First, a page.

Journal of Biomedical Sciences

  • ISSN: 2254-609X
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Xiao Xiao

Xiao Xiao
Department of Molecular Biochemistry
Yale University, Postdoc Fellow, Biophysics , USA


My ultimate career goal is to become an independent investigator in molecular neuroscience. I will oversee research that focuses on the neural circuit and brain networking of pain and mental diseases. I hope to make significant contributions to the field of molecular neuroscience in order to help those who suffer mental disorders. By improving our understanding of how connections in the brain develop, stabilize, and degenerate, I hope to discover new interventions to prevent synapse loss and degeneration through improved drug efficacy or new diagnostic tests to identify those at risk for developing brain illness. After obtaining my biology degree from Xi?an Jiaotong University in September 2007, I joined the laboratory of Dr. Yu-Qiu Zhang at Fudan University as a recommended student (Top 5%). I obtained my Ph.D. in 2012 and received the Glaxo Smith Kline (GSK) Tomorrow?s Star Award for my accomplishments as a Ph.D. student. My thesis work focused on the circuitry and molecular mechanisms that mediate aversive behavior to pain, which was supported by the Excellent Doctor Project Foundation of the Ministry of Education in China. My two major first-author publications resulting from this work were published in Cerebral Cortex and Pain. During this period I mastered whole cell patch recording, cell culture, immunohisto/cytochemistry, living cell/confocal imaging, behavioral test and surgery techniques. I came to Yale in October 2012 to join the laboratory of Dr. Anthony Koleske, a leader in the field of cytoskeletal signaling who has expertise in diverse cellular and molecular biology techniques from protein expression and purification to high-end microscopy and conditional knockout mouse production. As a new direction for the lab, I designed and successfully implemented a patch-clamp electrophysiology system, and used acute hippocampal brain slices to characterize the changes in glutamatergic signaling that mediate dendritic spine stabilization and synaptic plasticity. My expertise in electrophysiology combined with the extensive training in molecular assays and genetic engineering I have received in the Koleske lab will make me singularly placed to reach a deeper understanding of the molecular pathology of synapse destabilization. Since my second year in Yale postdoctoral training, I have also been co-mentored by Dr. Michael Higley, who is a renowned expert in applying state-of-the-art optical techniques to probe the effects of neuromodulators on neuronal circuits and synaptic physiology. Dr. Higley has guided me in learning innovative optogenetic and two-photon microscopy techniques in order to extend my research specialties to the intra-dendritic spine and synapse areas. I complement my existing electrophysiology knowledge with two-photon calcium imaging and glutamate uncaging learned from Dr. Higley to address how excitation and neuromodulatory signaling pathways interact to shape synaptic communication between neurons in microcircuits. Furthermore, I have continue my training in MATLAB and Python programming to strengthen my ability in rigorous data analysis. In the year of 2016, I published a first author paper on the coordination of pre- and postsynaptic maturation in the Journal of Neuroscience and received a postdoc fellowship from American Heart Association.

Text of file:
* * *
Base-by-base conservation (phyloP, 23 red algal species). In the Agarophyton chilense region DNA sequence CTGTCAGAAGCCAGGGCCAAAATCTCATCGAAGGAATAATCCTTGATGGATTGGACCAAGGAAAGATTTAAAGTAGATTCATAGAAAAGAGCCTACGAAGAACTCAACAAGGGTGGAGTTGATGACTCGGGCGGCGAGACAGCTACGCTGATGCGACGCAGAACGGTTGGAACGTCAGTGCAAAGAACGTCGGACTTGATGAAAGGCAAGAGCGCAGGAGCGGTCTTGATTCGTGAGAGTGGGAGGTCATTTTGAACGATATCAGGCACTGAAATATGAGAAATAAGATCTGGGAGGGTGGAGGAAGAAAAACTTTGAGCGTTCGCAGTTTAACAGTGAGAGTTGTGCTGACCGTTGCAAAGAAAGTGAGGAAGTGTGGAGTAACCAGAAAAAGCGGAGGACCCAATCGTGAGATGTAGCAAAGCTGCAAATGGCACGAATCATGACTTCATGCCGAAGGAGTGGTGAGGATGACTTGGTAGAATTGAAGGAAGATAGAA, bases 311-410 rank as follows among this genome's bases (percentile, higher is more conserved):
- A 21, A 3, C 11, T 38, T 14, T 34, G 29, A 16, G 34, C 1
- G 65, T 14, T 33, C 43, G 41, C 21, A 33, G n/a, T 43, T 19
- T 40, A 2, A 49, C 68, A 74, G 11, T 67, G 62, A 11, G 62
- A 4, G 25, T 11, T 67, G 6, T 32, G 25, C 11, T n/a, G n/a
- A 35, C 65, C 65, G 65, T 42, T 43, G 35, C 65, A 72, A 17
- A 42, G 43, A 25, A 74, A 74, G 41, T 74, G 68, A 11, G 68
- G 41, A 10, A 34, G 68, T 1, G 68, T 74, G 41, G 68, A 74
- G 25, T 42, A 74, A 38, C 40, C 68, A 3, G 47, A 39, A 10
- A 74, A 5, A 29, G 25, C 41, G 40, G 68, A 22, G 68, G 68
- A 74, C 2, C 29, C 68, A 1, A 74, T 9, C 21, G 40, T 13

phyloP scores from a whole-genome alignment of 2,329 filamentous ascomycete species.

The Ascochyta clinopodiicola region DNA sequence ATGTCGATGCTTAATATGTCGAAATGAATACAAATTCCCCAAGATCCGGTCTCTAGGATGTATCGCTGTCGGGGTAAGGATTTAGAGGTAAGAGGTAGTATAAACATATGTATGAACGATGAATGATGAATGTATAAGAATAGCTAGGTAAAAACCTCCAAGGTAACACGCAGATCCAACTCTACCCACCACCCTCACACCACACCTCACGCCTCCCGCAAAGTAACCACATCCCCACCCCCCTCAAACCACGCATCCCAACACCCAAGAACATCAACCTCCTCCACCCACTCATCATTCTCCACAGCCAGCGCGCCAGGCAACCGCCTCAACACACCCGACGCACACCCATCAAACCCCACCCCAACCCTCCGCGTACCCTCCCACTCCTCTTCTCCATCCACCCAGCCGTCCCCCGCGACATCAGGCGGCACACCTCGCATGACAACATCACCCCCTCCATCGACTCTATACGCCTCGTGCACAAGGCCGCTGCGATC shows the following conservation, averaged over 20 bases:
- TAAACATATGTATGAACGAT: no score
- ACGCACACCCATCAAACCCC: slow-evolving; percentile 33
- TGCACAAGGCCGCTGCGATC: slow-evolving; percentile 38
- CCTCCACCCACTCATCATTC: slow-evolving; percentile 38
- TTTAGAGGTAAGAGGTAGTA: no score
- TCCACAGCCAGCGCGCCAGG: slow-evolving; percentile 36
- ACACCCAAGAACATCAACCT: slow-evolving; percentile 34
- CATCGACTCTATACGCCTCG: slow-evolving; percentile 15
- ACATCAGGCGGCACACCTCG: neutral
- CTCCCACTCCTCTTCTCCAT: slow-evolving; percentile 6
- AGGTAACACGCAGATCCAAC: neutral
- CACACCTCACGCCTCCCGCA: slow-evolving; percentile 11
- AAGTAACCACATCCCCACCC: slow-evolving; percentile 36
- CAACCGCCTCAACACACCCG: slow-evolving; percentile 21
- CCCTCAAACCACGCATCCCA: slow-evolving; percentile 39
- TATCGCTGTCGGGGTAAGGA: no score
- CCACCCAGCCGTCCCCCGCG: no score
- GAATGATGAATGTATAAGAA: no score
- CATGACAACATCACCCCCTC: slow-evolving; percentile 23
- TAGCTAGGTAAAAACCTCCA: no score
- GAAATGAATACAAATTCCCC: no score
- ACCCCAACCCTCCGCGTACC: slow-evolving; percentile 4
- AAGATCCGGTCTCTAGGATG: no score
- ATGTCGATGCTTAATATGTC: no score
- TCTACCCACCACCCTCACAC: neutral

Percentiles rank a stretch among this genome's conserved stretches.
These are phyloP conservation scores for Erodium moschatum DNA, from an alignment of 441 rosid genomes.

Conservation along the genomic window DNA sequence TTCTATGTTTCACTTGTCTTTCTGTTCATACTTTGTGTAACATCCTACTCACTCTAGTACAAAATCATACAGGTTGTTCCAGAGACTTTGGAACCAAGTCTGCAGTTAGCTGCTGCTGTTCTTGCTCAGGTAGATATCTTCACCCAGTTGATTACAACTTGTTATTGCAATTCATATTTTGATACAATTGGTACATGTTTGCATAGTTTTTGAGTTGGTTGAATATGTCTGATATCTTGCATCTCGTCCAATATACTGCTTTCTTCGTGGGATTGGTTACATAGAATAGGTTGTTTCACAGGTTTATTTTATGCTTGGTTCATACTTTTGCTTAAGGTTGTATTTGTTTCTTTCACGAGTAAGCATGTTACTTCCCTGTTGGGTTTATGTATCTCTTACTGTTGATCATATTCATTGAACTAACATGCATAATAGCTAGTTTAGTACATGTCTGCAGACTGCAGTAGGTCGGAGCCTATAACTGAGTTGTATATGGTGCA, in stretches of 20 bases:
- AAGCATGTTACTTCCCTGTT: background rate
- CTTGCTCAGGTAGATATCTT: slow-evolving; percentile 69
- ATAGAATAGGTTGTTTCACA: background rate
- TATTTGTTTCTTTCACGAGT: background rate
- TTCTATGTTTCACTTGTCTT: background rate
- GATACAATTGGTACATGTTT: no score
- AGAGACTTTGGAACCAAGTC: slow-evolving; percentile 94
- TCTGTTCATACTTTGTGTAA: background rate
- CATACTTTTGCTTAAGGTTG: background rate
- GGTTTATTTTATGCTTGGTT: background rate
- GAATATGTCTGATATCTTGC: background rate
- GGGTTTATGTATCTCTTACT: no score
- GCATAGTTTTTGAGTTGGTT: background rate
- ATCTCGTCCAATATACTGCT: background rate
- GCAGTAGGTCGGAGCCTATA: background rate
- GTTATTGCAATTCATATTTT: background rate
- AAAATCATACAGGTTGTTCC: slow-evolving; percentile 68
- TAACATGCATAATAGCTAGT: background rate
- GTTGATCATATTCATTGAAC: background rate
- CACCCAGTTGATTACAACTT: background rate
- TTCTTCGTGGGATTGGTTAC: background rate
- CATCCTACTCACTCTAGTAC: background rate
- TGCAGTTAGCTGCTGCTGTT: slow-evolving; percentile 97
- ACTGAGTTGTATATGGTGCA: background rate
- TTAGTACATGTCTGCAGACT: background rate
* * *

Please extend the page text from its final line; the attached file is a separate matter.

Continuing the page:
Research Interest

Molecular biochemistry, Biophysics